Cobbler's Collective: Taking the Leap...

This week we talked about when to take the “jump” for your business.

This was an interesting topic for this particular group of Cobblers because there were folks from all stages of the business life cycle.  We had some who were pre-jump, some just jumped, and some more established businesses that were jumping (or not jumping) to the next level. 

Photo via  Sabrina's Stash  on flickr

Photo via Sabrina's Stash on flickr

What makes someone decide to quit their job or come out of retirement/sabbatical/child rearing pause to start their own business?

What makes an established business decide to build a building or add a product line or employees? 

Everyone’s reason is a bit different but the overarching theme was once you reach a tipping point you suddenly get brave because you can’t wait any longer. 

There are people who reach a tipping point but are too scared to take the plunge.  That seems to be the difference between the entrepreneur and the frustrated employee.  Some folks are risk adverse (some of them are even entrepreneurs in our group) but they still found a way.  Some of them bought an established business or found a partner or made a savings account that could sustain them for a period of time in case the clients didn’t show.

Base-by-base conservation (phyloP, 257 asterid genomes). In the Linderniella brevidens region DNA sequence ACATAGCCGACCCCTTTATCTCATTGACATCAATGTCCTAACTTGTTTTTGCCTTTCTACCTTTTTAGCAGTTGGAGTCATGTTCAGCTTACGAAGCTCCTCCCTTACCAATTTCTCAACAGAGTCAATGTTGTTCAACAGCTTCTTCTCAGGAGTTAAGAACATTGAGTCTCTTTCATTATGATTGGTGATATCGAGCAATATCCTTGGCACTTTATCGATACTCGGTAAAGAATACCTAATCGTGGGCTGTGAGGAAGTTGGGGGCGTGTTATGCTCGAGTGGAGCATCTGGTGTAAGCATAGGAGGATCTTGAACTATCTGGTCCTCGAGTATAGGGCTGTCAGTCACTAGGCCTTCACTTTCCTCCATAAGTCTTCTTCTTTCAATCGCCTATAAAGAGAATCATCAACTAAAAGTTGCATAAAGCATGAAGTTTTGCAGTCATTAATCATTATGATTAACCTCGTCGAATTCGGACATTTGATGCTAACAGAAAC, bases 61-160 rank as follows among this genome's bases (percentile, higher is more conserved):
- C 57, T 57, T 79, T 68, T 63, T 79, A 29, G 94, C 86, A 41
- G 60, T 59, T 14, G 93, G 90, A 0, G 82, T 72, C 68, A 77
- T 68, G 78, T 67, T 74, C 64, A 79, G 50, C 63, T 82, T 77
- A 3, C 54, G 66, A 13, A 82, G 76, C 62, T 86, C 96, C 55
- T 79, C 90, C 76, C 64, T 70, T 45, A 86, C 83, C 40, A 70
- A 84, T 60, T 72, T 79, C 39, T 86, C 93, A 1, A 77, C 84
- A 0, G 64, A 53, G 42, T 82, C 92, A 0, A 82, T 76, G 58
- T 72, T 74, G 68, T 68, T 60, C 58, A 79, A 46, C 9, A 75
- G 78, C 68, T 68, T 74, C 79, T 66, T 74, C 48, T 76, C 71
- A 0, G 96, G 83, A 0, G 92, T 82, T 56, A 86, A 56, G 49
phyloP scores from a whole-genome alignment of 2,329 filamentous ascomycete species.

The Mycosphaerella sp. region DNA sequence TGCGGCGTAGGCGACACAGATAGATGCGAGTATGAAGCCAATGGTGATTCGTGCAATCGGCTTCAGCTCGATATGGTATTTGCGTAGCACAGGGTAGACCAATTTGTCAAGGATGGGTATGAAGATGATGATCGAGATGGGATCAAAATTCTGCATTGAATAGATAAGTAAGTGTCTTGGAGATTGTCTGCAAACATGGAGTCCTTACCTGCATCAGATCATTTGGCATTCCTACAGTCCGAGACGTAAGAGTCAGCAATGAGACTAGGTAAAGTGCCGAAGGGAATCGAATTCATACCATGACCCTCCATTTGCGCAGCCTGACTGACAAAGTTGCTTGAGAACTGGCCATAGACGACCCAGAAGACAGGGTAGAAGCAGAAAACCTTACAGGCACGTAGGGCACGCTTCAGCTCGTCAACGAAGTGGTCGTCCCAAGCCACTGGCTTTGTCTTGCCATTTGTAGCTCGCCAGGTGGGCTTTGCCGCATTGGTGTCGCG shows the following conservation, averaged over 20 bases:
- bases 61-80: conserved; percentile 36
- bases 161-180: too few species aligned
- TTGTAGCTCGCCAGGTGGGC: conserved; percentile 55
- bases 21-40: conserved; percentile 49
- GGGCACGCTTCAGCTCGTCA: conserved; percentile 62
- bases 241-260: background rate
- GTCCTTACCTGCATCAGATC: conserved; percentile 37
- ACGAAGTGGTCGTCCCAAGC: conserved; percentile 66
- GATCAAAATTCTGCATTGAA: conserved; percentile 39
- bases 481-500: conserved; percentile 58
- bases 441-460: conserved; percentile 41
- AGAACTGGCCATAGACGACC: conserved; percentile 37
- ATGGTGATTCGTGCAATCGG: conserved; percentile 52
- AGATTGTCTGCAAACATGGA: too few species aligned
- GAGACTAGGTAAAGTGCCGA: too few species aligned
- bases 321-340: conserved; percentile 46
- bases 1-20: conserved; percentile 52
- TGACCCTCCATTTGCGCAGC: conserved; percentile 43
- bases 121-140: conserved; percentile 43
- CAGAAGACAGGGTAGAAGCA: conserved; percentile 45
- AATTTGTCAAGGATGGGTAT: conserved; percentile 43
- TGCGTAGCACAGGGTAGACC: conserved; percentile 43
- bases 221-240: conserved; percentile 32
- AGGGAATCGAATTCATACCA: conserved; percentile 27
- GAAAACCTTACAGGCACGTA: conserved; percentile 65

You have to find your pattern of action, which takes some self-awareness, and figure out what you need to make sure your psyche can take the leap.  Establish the line, in your mind, of what is most important to you and make sure that is not in more jeopardy than you can stand. 

To establish this some folks need a plan (or 12) but some folks need to feed on the frantic energy that comes from not having a plan.  One Cobbler talked about his plan actually being a map.  Rather than an Excel spreadsheet, he has an idea of where he wants to be and can pivot on the ideas till he gets there. 

But everyone agreed whether it is a plan or map you need to consider how this will affect the others in your world, your family, your partner, the people who count on you. 

So, in conclusion, find the edge of your personal cliff, notify your tribe of your intentions, set up the safety ropes if you need them, and jump.  You are never going to fly if you don’t leave the ground.